Industrial Ergonomics in Action: What Every Safety Manager Needs to Know

Learn about modern industrial ergonomics and how safety managers can reduce the risk of work-related injuries.

As National Safety Month rounds out we'd like to take a moment to thank all of the Safety Managers looking out for us every day!

Safety managers are required to work with an extensive network of employees, covering every part of an organization's operations. Adapting the tasks of a job to the natural abilities of the human body, taking into account physical demands, body posture, and ergonomic principles, is just one of their responsibilities. The risk of injury can come from anywhere in the workplace and a comprehensive knowledge of its inner workings is required to identify their sources. But, by understanding some key concepts within the field of modern industrial ergonomics, safety managers can make identifying risks a breeze! 

Understanding Musculoskeletal Disorders

The practice of industrial ergonomics examines and analyzes the efficiency of safety practices within the workplace. When approaching the field of industrial ergonomics an understanding of Musculoskeletal Disorders (MSD) is required. NIOSH describes MSDs as “soft-tissue injuries caused by sudden or sustained exposure to repetitive motion, force, vibration, and awkward positions.” MSDs have a wide-ranging impact with the ability to affect muscles, nerves, and various other systems across your entire body. Putting in steps to avoid work-related musculoskeletal disorders is essential. Consider how often you hear about some of the most common types of MSDs.

1. Back Injury and Pain

The well-being of your back is essential to a majority of the movements you make at work every day. Back pain can cause massive impacts on productivity, worker comfort, and can even increase the likelihood of further injury. According to the CDC two occupational groups accounted for more than 54% of back injury cases: operators, fabricators, and laborers (38%); and precision production, craft, and repair (17%). Recognizing the risk factors present in your workplace can be vital in avoiding musculoskeletal injuries.

2. Carpal Tunnel Syndrome

Compression of the median nerve as it travels through the wrist's carpal tunnel. It is the most common nerve entrapment neuropathy, accounting for 90% of all neuropathies.” (Sevy J.O., Varacallo M.) With early indicators being pain, numbness, or tingling, many could write off signs of this dangerous issue or mistake it for other potential pains, such as tendonitis. A high-quality ergonomics program focused on workplace safety should always account for the causes and symptoms of Carpal Tunnel Syndrome.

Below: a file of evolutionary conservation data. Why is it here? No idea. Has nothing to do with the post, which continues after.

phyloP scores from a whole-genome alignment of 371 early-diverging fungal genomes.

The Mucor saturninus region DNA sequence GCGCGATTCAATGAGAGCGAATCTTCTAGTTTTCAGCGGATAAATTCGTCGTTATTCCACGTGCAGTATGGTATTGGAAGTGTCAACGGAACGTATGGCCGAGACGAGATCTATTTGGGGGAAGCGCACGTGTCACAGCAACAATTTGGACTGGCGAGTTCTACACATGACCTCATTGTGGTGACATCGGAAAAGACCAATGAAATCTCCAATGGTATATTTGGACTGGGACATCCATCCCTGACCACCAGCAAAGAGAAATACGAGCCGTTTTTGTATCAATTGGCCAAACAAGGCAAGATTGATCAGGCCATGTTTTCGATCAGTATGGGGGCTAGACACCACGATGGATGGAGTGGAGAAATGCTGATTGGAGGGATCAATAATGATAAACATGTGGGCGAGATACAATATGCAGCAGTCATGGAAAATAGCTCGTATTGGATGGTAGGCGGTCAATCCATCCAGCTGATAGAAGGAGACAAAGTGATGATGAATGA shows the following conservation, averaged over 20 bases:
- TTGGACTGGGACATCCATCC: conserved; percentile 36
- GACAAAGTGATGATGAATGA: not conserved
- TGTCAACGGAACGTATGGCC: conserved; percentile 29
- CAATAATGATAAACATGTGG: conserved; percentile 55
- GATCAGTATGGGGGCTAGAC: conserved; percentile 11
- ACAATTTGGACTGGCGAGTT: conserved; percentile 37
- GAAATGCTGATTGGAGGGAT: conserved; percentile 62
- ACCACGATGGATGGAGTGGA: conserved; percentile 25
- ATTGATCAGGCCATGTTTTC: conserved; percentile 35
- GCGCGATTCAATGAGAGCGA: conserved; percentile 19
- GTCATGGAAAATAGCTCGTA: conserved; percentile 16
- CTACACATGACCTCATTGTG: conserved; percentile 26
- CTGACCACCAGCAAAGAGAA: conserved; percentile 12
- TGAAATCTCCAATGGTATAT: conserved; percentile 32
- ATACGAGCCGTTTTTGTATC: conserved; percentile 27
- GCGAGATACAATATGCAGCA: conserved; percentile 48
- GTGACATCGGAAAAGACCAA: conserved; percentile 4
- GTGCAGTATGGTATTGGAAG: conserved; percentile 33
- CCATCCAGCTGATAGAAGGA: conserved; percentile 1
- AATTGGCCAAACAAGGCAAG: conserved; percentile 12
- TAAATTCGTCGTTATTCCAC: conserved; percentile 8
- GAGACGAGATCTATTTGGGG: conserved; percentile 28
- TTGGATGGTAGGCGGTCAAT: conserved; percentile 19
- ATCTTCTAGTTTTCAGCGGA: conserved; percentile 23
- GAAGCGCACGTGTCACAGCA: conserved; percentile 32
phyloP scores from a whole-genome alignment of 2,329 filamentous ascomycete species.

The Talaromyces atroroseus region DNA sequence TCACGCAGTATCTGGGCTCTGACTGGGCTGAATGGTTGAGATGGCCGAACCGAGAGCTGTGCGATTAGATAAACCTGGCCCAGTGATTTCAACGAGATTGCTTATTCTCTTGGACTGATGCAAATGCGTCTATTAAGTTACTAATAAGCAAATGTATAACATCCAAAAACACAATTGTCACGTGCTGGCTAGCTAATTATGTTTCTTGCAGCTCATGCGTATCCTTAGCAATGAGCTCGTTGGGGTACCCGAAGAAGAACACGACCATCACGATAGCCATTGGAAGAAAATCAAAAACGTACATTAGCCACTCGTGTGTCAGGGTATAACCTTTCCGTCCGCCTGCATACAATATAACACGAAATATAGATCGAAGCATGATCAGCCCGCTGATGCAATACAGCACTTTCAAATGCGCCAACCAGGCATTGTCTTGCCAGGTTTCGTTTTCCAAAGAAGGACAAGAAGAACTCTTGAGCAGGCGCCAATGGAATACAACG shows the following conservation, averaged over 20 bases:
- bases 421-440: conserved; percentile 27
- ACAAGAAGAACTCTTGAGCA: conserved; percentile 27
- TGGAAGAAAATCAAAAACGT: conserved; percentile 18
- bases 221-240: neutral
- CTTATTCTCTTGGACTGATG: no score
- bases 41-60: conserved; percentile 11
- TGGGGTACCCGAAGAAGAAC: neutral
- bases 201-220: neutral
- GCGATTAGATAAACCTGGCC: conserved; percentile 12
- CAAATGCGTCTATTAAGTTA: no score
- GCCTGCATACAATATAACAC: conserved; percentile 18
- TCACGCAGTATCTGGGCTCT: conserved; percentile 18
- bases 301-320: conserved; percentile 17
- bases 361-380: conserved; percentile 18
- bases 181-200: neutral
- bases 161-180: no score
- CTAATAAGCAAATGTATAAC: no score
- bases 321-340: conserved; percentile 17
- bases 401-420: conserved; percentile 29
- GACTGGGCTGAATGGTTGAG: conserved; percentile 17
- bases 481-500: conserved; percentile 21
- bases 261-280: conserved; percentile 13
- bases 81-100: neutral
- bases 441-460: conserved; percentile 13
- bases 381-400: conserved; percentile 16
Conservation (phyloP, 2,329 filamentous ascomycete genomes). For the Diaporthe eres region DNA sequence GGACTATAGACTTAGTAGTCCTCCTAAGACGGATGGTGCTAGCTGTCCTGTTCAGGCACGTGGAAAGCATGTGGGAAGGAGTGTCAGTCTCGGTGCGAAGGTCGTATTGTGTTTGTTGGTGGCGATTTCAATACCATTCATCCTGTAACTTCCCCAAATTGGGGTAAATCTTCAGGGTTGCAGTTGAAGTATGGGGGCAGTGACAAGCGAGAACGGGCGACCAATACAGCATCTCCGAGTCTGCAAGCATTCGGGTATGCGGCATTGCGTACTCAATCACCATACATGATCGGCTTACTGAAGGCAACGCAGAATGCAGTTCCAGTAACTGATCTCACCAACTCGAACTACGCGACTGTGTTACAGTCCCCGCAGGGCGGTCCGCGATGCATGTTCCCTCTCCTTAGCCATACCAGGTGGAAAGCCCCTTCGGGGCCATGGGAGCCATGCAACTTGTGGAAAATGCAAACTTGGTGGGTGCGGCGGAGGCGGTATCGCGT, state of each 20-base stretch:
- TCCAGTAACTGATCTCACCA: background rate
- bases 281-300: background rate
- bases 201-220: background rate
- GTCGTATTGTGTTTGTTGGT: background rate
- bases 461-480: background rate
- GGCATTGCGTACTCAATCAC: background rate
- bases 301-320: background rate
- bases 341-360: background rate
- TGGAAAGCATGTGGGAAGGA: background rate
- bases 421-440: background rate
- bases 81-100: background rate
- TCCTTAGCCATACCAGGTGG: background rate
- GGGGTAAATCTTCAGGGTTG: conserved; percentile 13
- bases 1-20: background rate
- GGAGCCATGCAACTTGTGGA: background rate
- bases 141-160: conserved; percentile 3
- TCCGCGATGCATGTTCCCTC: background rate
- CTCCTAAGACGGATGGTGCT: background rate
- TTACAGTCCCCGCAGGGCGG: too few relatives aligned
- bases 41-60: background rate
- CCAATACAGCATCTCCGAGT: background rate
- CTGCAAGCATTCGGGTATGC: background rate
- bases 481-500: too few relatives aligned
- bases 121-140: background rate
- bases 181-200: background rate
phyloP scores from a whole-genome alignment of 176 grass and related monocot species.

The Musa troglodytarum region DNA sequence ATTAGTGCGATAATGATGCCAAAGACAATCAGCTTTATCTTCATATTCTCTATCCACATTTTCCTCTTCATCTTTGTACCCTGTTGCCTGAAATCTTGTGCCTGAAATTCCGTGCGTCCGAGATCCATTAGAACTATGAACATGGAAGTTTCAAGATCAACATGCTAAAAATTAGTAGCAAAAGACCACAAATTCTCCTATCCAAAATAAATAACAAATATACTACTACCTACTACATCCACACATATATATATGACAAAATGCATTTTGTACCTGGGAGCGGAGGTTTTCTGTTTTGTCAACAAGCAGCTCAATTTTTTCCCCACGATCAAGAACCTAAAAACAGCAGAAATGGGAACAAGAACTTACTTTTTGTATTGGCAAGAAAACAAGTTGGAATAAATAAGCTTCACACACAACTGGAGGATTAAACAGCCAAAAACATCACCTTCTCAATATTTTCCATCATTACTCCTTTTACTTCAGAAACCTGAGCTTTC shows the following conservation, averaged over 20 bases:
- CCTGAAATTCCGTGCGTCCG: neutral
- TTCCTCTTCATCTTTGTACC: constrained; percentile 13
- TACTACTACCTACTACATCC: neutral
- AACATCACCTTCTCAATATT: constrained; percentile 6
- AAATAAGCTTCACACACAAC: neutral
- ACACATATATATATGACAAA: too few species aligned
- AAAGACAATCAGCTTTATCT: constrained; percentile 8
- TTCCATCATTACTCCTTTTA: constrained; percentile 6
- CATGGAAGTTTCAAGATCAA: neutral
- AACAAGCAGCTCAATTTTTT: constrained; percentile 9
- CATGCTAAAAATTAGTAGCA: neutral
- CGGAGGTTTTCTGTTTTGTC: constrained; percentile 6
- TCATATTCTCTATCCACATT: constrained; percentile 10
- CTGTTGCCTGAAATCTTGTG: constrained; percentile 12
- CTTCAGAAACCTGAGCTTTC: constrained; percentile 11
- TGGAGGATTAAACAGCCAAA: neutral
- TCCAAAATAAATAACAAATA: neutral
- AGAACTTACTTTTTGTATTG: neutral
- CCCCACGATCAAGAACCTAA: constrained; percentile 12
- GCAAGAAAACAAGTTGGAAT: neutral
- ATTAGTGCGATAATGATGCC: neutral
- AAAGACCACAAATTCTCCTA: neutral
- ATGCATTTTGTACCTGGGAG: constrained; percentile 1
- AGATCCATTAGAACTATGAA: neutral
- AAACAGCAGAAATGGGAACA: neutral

3. Arthritis

Commonly considered a non-work-related condition, arthritis can be exacerbated or even caused by job demands. This can contribute to OSHA recordables if it is found to be a product of the workplace as noted in this OSHA archive document. Occupational safety should be the priority of every employee and that includes understanding what may already be affecting coworkers and discovering ergonomic solutions for those problems.

4. Muscle Tears

As our awareness of the cause behind workplace injuries increases the overall rate and occurrence of workplace injuries has decreased. However, even with a decreasing rate of injury over the past 10 years, sprains, strains, and tears still account for 68% of all reported injuries. Transferring heavy loads improperly, incorrect manual material handling procedures, and other maneuvers can all lead to potential tears. With many muscle injuries taking at least a month to fully heal, this can severely impact productivity.

With the direct costs of MSDs being $20 billion dollars a year and indirect costs accounting for almost five times that number, risk assessment and safety training to account for musculoskeletal injuries is essential for any business.

Risk Factor Worker

Risk Factors for MSDs

When considering ergonomic risk factors, we can identify two major categories. Physical risk factors, based on biomechanics and best practices, and environmental risk factors, revolving around everything from workspace layout to tools used in the workplace. Reducing future healthcare costs for employees, current claims, and increasing comfort and safety in the workplace can all be achieved by identifying and remediating the right risk factors.

Physical Risk Factors

  1. Repetitive motions

  2. Awkward postures

  3. Forceful exertions

  4. Vibrations

Environmental Risk Factors